This bill authorizes Missouri to adopt the provisions of the Health Care Compact to improve health care policy within the states by securing consent from the United States Congress to return the authority to regulate health care to the states that have adopted the compact by specifying that the state legislatures have the primary responsibility to regulate health care in their respective states. Missouri and other states that join the compact may suspend federal laws, rules, regulations, and orders regarding health care that are inconsistent with the laws and regulations adopted by the member state pursuant to the compact.
Each member state will have the right to a specified amount of federal funds each fiscal year to support the exercise of the member state’s authority under the compact. The federal funding cannot be conditional on any action of or regulation, policy, law, or rule being adopted by the member state. At the beginning of each fiscal year, Congress must establish an initial funding level for each member state that must be calculated based on information provided by each member state and audited by the United States Go
vernment Accountability Office.
The Interstate Advisory Health Care Commission is established to study the issues of health care regulation of particular concern to the member states and may make nonbinding recommendations to them. The commission must collect information and data to assist the member states in their regulation of health care, including assessing the performance of various state health care programs and compiling information on health care prices, and must make this information and data available to the legislatures of the member states. The commission must not take any action within a member state that conflicts with any state law of that state.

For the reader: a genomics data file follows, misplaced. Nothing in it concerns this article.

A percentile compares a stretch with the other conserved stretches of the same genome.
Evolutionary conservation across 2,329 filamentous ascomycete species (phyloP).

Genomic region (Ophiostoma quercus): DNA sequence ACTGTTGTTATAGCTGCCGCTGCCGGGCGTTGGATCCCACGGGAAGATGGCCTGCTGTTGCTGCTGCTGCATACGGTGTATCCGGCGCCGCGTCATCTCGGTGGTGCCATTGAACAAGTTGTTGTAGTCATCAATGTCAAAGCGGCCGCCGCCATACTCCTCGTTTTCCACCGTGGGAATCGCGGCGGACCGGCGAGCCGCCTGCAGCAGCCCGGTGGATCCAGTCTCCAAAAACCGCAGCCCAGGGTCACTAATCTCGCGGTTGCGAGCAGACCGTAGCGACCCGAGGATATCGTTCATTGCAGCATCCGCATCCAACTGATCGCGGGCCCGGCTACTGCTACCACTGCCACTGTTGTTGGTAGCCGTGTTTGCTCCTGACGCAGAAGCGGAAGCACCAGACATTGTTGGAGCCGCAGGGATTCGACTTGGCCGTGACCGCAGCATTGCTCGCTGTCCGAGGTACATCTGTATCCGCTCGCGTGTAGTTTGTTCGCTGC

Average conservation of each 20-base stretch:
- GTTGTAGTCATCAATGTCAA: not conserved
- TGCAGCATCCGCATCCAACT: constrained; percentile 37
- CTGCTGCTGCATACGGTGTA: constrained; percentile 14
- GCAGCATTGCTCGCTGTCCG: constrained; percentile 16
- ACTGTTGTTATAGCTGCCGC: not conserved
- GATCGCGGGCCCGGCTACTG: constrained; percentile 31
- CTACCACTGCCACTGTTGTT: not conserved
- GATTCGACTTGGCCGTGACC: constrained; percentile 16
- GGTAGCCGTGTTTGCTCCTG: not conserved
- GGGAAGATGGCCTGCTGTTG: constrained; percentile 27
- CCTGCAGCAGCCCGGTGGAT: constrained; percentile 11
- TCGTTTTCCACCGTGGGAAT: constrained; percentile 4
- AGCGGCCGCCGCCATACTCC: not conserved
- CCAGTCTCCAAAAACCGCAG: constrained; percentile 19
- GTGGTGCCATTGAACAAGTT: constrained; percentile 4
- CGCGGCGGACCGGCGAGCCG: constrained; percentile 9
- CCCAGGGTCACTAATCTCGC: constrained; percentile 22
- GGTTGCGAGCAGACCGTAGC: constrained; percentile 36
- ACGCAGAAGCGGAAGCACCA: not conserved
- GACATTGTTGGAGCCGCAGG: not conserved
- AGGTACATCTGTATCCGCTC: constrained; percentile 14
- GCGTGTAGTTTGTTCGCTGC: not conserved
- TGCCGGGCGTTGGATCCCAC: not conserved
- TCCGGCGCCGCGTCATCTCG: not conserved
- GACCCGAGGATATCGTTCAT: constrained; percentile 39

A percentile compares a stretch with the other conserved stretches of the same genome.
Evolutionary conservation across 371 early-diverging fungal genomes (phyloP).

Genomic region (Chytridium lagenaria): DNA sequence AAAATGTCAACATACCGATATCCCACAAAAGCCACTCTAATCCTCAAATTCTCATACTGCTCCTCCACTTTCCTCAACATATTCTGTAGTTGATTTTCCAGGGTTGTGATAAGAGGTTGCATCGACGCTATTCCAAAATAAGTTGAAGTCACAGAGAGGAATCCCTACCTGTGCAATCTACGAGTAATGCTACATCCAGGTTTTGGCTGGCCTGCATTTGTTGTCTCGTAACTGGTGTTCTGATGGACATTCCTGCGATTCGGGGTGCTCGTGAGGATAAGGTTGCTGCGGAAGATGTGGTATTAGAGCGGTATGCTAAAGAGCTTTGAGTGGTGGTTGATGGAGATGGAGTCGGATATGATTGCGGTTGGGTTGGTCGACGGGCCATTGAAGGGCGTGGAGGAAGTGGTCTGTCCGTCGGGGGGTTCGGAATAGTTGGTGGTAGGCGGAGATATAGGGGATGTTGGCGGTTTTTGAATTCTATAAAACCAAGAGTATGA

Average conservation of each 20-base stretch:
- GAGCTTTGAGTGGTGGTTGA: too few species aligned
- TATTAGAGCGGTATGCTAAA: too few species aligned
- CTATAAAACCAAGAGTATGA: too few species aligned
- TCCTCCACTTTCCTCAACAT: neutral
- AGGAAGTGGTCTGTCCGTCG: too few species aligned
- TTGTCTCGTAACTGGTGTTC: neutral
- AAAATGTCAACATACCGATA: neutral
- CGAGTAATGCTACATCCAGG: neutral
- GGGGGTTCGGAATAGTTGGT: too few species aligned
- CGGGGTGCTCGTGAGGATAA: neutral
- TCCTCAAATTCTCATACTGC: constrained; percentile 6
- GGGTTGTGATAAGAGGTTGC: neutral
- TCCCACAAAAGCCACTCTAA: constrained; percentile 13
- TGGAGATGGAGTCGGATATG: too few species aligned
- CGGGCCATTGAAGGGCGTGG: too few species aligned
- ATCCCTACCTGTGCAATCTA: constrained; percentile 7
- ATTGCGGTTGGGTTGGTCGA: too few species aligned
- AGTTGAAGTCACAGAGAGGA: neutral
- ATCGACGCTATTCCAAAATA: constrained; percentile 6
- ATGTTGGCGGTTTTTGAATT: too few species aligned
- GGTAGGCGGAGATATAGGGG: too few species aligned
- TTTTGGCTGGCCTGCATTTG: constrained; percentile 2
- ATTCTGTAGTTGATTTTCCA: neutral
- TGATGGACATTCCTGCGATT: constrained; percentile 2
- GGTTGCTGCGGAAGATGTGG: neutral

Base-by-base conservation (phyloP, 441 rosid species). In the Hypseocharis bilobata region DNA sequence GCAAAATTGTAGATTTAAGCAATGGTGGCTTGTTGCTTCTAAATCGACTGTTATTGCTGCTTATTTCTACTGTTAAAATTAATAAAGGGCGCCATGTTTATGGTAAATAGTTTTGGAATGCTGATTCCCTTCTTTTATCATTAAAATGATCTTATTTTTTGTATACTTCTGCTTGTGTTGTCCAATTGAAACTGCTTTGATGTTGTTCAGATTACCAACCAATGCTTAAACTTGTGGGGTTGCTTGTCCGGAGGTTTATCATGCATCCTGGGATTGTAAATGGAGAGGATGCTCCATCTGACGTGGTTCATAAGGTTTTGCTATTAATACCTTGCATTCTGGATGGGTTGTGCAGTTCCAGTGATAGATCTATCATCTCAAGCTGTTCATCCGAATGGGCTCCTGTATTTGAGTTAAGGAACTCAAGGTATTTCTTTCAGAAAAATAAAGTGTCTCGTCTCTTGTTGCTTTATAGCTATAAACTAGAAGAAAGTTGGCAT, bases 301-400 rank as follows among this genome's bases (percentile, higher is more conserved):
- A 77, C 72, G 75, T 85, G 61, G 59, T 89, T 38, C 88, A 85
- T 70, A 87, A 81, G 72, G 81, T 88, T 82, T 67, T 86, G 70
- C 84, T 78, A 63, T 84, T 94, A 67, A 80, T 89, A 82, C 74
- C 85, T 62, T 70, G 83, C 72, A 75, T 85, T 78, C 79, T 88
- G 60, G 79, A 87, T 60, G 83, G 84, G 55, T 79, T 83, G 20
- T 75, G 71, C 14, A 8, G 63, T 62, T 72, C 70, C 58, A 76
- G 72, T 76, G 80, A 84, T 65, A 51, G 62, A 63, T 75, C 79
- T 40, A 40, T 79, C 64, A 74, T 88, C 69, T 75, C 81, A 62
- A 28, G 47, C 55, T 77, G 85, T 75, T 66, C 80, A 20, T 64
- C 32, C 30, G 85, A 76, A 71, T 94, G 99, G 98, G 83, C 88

The compact will become effective upon adoption by at least two member states and the consent of Congress unless Congress, in consenting to the compact, alters its fundamental purposes.
The compact can be amended by the unanimous agreement of the member states; and any amendment will be effective unless, within one year of its adoption, Congress disapproves the amendment.
“….Missouri and other states that join the compact may suspend federal laws, rules, regulations, and orders regarding health care that are inconsistent with the laws and regulations adopted by the member state pursuant to the compact….”
Anyone think allowing the republican controlled Missouri General Assembly free rein on this is a good idea? I thought so.
And the sponsors in the Missouri General Assembly?:
Authorizes Missouri to adopt the provisions of the Health Care Compact to improve health care policy by returning the authority to regulate health care to the state legislatures
Sponsor: Burlison, Eric (136)
Co-Sponsor: Jones, Timothy (089) … et al.
The usual suspects. That was the fourth clue.